17th March 1941
Francois Scornet is shot by occupying forces
Although living in occupied France, Francois Scornet was so inspired by the radio broadcasts of exiled French leader Charles de Gaulle that he set out to escape so he could join the Free French Forces and fight for his country’s liberation.
He and several others took a boat from Dourdoff on 13 December 1940 and headed for the south coast of Britain, but landed on occupied Guernsey, where they were arrested and shipped across to Jersey for trial. Had they not set out in such bad weather, more of their navigation equipment may have survived and they may even have made it to the Isle of Wight, on which they originally believed they had landed.
Aiding England’s fight
Following the trial in Jersey, Scornet and three companions were sentenced to death. In the end, however, while the other three were lucky to have their sentences reduced to imprisonment, Scornet’s was upheld as he was considered the ring-leader of the group.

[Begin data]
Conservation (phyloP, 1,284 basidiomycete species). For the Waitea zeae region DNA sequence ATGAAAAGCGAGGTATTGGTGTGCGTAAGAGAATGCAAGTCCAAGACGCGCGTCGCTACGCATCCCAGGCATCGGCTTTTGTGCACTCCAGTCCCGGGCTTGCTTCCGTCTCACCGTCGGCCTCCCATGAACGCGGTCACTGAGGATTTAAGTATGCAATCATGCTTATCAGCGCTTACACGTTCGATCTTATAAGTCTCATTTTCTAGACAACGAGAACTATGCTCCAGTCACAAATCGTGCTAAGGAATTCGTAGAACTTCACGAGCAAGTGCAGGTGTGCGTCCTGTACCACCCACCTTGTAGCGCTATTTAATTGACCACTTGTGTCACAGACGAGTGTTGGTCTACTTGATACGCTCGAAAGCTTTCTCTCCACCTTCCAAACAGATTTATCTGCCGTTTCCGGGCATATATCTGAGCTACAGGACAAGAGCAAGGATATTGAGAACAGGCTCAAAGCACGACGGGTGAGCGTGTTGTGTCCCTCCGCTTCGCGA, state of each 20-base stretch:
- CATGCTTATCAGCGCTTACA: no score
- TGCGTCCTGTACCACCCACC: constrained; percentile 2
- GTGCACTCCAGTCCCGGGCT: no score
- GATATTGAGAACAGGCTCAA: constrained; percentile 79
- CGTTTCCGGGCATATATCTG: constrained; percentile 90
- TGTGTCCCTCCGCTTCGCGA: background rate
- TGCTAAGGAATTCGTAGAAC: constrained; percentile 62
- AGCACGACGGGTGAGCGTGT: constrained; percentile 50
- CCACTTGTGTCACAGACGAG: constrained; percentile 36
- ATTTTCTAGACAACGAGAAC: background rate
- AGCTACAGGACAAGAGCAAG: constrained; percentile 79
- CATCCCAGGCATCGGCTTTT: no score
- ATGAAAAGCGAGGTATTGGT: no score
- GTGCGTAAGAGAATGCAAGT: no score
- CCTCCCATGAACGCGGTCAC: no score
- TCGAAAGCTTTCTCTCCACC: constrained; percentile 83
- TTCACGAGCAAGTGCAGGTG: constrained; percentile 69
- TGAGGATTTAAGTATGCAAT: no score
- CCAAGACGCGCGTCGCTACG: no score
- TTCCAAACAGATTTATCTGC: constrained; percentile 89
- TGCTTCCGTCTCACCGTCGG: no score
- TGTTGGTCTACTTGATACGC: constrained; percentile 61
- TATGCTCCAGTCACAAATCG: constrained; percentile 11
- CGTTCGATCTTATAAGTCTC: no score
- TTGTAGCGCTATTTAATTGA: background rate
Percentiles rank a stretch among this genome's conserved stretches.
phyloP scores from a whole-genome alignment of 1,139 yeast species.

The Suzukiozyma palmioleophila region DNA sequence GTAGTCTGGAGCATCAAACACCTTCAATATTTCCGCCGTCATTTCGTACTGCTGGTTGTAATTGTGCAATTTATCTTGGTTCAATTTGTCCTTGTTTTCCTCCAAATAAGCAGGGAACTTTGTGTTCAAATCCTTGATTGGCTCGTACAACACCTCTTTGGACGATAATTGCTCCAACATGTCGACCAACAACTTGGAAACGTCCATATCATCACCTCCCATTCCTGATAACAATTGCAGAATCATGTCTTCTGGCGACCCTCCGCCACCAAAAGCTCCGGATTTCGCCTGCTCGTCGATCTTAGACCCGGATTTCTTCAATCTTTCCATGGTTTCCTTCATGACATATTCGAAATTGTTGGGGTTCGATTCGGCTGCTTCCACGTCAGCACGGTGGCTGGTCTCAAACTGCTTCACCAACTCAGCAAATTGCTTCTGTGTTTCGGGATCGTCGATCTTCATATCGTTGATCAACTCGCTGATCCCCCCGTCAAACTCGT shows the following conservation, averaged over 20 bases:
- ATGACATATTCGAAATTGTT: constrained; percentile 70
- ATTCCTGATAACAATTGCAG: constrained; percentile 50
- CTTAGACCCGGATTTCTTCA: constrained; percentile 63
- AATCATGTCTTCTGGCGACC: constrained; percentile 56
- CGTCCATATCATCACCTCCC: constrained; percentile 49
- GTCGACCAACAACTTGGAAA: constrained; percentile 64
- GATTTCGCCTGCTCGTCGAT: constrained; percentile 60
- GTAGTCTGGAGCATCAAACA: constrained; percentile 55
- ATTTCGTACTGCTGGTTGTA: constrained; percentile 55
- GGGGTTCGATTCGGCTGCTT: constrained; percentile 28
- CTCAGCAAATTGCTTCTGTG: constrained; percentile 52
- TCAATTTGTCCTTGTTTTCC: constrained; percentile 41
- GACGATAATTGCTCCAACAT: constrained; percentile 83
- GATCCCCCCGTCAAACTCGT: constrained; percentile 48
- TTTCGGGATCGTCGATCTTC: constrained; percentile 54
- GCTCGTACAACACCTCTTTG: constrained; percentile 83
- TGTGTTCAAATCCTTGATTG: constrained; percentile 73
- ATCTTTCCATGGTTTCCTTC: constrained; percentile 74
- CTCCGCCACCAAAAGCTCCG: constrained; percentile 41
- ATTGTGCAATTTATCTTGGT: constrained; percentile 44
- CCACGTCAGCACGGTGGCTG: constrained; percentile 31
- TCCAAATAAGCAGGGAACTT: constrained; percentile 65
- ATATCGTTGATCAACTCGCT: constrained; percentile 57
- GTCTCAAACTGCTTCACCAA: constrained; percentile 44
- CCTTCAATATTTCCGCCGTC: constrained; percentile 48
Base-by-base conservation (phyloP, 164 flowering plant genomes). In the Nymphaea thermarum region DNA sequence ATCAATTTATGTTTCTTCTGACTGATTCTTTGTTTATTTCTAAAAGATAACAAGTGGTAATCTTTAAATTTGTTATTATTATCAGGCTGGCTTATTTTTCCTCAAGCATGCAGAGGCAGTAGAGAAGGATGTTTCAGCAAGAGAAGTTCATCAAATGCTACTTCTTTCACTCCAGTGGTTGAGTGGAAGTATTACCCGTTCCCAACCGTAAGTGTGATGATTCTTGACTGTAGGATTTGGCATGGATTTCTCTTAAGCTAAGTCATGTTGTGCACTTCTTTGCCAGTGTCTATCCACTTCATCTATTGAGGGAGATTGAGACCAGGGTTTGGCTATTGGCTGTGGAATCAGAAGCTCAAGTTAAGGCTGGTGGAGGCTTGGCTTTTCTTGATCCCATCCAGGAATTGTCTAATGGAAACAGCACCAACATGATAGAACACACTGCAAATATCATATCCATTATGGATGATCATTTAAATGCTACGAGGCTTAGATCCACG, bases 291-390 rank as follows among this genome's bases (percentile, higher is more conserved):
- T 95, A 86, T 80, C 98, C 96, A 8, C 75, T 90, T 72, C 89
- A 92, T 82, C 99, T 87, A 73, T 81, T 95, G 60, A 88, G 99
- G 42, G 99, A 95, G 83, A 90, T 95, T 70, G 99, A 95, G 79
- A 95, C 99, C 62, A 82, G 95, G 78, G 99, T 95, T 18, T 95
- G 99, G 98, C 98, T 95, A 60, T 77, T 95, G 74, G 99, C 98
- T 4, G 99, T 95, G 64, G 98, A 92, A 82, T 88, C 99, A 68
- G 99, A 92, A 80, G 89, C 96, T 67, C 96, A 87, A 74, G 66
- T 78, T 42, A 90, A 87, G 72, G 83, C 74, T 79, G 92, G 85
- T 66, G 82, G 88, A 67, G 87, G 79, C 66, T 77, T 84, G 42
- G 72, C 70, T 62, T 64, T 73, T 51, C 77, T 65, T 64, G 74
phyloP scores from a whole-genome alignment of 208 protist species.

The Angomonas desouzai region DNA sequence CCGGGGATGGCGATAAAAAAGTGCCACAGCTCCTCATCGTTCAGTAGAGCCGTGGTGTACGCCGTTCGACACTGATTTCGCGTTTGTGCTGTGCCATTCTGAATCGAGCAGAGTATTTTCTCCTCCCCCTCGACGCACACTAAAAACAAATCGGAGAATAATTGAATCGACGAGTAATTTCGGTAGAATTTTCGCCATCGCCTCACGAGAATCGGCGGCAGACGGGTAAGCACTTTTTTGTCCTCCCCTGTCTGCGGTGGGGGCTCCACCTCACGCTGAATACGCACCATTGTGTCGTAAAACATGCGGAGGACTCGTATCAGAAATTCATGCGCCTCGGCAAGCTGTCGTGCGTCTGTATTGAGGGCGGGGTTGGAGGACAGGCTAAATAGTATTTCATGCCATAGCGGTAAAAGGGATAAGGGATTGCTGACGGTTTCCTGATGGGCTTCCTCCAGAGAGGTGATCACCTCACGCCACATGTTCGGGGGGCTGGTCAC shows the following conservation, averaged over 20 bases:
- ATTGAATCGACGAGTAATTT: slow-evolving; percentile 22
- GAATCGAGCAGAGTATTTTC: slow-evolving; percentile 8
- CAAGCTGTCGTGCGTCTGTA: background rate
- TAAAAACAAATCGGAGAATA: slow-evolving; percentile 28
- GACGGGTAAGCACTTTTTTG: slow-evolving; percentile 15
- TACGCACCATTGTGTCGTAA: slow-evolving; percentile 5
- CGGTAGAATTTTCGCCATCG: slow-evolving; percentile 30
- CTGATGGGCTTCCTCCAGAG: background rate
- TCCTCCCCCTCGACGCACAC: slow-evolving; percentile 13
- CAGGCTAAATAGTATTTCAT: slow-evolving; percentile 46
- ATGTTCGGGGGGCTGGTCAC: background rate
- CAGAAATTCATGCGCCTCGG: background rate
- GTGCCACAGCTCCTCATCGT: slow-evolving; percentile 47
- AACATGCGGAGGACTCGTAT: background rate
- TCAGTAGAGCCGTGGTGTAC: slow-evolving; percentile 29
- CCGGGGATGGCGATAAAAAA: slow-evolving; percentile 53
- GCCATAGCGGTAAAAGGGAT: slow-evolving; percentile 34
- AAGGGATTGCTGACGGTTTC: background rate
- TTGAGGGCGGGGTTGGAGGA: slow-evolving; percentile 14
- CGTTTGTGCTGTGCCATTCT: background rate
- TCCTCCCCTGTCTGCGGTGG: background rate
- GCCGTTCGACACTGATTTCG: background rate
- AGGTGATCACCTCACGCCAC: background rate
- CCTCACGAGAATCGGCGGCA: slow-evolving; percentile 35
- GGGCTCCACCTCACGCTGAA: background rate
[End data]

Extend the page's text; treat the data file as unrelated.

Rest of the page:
A Catholic priest was called to administer the last rites as the sun rose on 17 March 1941, and it was explained to him that Scornet had been sentenced because he’d been aiding England in its fight against the German Empire. The fact that neither Scornet nor any of his fellow sailors had made it to England, so had been unable to render any assistance, was seemingly irrelevant.
Scornet was allowed to write a letter of farewell to his parents, in which he told them he was dying for France and bravely confronting the enemy, then he was driven to the grounds of St Ouen’s Manor, along with the men who would shoot him and the coffin he would be buried in. Once there, he was tied to a tree and shot by a dozen soldiers. The place where he died is now marked by an engraved stone and the event is marked annually in remembrance of his sacrifice.
Francois Scornet was initially buried in Jersey but, in September 1945, he was exhumed and taken back to France where he was buried with full military honours.
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